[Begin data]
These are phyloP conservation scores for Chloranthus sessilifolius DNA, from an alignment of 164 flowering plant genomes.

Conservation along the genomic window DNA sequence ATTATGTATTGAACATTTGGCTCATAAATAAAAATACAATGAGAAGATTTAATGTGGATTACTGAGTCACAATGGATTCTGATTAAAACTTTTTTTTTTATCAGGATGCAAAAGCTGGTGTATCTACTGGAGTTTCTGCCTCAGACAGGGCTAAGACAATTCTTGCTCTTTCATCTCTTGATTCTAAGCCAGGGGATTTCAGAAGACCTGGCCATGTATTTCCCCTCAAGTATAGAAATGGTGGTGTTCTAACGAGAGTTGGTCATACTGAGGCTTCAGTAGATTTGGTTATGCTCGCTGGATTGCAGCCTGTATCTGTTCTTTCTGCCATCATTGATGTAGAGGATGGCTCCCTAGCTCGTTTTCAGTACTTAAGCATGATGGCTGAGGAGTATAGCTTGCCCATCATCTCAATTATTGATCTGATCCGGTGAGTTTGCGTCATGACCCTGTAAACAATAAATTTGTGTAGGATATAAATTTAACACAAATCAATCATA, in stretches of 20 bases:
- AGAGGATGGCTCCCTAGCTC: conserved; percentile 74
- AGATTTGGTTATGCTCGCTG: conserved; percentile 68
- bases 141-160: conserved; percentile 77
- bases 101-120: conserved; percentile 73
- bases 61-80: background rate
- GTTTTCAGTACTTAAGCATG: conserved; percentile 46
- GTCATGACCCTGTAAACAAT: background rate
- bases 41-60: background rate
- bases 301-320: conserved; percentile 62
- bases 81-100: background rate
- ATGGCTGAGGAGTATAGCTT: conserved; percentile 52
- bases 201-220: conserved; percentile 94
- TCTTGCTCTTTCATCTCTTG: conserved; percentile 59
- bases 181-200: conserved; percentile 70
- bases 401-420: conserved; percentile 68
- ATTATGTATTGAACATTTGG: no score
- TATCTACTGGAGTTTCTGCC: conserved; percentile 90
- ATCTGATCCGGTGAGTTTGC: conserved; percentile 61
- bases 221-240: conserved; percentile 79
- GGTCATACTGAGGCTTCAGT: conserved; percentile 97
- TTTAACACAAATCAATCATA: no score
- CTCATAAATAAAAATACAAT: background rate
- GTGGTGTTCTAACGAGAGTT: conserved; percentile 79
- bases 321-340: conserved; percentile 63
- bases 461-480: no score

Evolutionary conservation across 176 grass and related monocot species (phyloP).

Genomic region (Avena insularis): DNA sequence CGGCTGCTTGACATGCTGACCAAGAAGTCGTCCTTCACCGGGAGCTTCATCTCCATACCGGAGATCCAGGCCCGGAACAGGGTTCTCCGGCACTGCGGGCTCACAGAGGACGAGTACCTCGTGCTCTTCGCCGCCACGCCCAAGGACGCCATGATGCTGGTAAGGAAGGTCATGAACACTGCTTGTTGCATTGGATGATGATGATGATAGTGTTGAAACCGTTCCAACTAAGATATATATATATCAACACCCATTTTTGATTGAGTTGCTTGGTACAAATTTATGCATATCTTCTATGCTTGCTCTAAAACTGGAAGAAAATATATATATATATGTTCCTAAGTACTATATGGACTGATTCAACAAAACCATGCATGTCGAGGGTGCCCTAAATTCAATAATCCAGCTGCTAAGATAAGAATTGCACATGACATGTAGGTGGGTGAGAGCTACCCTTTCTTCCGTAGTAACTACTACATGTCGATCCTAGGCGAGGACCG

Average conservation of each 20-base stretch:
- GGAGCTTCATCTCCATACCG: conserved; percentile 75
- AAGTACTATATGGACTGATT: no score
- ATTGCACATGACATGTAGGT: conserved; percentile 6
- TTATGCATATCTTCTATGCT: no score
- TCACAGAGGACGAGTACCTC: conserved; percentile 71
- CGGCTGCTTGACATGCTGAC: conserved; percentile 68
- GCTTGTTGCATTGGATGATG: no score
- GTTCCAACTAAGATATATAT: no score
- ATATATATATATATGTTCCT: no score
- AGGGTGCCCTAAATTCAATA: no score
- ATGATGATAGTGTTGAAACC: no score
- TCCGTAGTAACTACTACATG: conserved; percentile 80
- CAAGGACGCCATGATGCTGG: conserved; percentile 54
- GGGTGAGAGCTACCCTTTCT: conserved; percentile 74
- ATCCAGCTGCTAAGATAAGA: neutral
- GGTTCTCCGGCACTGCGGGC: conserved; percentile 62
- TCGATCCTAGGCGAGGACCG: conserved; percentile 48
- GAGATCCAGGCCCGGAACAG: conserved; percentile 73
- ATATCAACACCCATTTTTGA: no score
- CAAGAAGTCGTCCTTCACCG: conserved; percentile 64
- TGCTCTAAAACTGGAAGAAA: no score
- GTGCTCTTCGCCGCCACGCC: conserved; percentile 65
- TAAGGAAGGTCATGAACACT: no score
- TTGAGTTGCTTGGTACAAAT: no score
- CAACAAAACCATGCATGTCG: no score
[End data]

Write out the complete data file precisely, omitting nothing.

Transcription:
These are phyloP conservation scores for Chloranthus sessilifolius DNA, from an alignment of 164 flowering plant genomes.

Conservation along the genomic window DNA sequence ATTATGTATTGAACATTTGGCTCATAAATAAAAATACAATGAGAAGATTTAATGTGGATTACTGAGTCACAATGGATTCTGATTAAAACTTTTTTTTTTATCAGGATGCAAAAGCTGGTGTATCTACTGGAGTTTCTGCCTCAGACAGGGCTAAGACAATTCTTGCTCTTTCATCTCTTGATTCTAAGCCAGGGGATTTCAGAAGACCTGGCCATGTATTTCCCCTCAAGTATAGAAATGGTGGTGTTCTAACGAGAGTTGGTCATACTGAGGCTTCAGTAGATTTGGTTATGCTCGCTGGATTGCAGCCTGTATCTGTTCTTTCTGCCATCATTGATGTAGAGGATGGCTCCCTAGCTCGTTTTCAGTACTTAAGCATGATGGCTGAGGAGTATAGCTTGCCCATCATCTCAATTATTGATCTGATCCGGTGAGTTTGCGTCATGACCCTGTAAACAATAAATTTGTGTAGGATATAAATTTAACACAAATCAATCATA, in stretches of 20 bases:
- AGAGGATGGCTCCCTAGCTC: conserved; percentile 74
- AGATTTGGTTATGCTCGCTG: conserved; percentile 68
- bases 141-160: conserved; percentile 77
- bases 101-120: conserved; percentile 73
- bases 61-80: background rate
- GTTTTCAGTACTTAAGCATG: conserved; percentile 46
- GTCATGACCCTGTAAACAAT: background rate
- bases 41-60: background rate
- bases 301-320: conserved; percentile 62
- bases 81-100: background rate
- ATGGCTGAGGAGTATAGCTT: conserved; percentile 52
- bases 201-220: conserved; percentile 94
- TCTTGCTCTTTCATCTCTTG: conserved; percentile 59
- bases 181-200: conserved; percentile 70
- bases 401-420: conserved; percentile 68
- ATTATGTATTGAACATTTGG: no score
- TATCTACTGGAGTTTCTGCC: conserved; percentile 90
- ATCTGATCCGGTGAGTTTGC: conserved; percentile 61
- bases 221-240: conserved; percentile 79
- GGTCATACTGAGGCTTCAGT: conserved; percentile 97
- TTTAACACAAATCAATCATA: no score
- CTCATAAATAAAAATACAAT: background rate
- GTGGTGTTCTAACGAGAGTT: conserved; percentile 79
- bases 321-340: conserved; percentile 63
- bases 461-480: no score

Evolutionary conservation across 176 grass and related monocot species (phyloP).

Genomic region (Avena insularis): DNA sequence CGGCTGCTTGACATGCTGACCAAGAAGTCGTCCTTCACCGGGAGCTTCATCTCCATACCGGAGATCCAGGCCCGGAACAGGGTTCTCCGGCACTGCGGGCTCACAGAGGACGAGTACCTCGTGCTCTTCGCCGCCACGCCCAAGGACGCCATGATGCTGGTAAGGAAGGTCATGAACACTGCTTGTTGCATTGGATGATGATGATGATAGTGTTGAAACCGTTCCAACTAAGATATATATATATCAACACCCATTTTTGATTGAGTTGCTTGGTACAAATTTATGCATATCTTCTATGCTTGCTCTAAAACTGGAAGAAAATATATATATATATGTTCCTAAGTACTATATGGACTGATTCAACAAAACCATGCATGTCGAGGGTGCCCTAAATTCAATAATCCAGCTGCTAAGATAAGAATTGCACATGACATGTAGGTGGGTGAGAGCTACCCTTTCTTCCGTAGTAACTACTACATGTCGATCCTAGGCGAGGACCG

Average conservation of each 20-base stretch:
- GGAGCTTCATCTCCATACCG: conserved; percentile 75
- AAGTACTATATGGACTGATT: no score
- ATTGCACATGACATGTAGGT: conserved; percentile 6
- TTATGCATATCTTCTATGCT: no score
- TCACAGAGGACGAGTACCTC: conserved; percentile 71
- CGGCTGCTTGACATGCTGAC: conserved; percentile 68
- GCTTGTTGCATTGGATGATG: no score
- GTTCCAACTAAGATATATAT: no score
- ATATATATATATATGTTCCT: no score
- AGGGTGCCCTAAATTCAATA: no score
- ATGATGATAGTGTTGAAACC: no score
- TCCGTAGTAACTACTACATG: conserved; percentile 80
- CAAGGACGCCATGATGCTGG: conserved; percentile 54
- GGGTGAGAGCTACCCTTTCT: conserved; percentile 74
- ATCCAGCTGCTAAGATAAGA: neutral
- GGTTCTCCGGCACTGCGGGC: conserved; percentile 62
- TCGATCCTAGGCGAGGACCG: conserved; percentile 48
- GAGATCCAGGCCCGGAACAG: conserved; percentile 73
- ATATCAACACCCATTTTTGA: no score
- CAAGAAGTCGTCCTTCACCG: conserved; percentile 64
- TGCTCTAAAACTGGAAGAAA: no score
- GTGCTCTTCGCCGCCACGCC: conserved; percentile 65
- TAAGGAAGGTCATGAACACT: no score
- TTGAGTTGCTTGGTACAAAT: no score
- CAACAAAACCATGCATGTCG: no score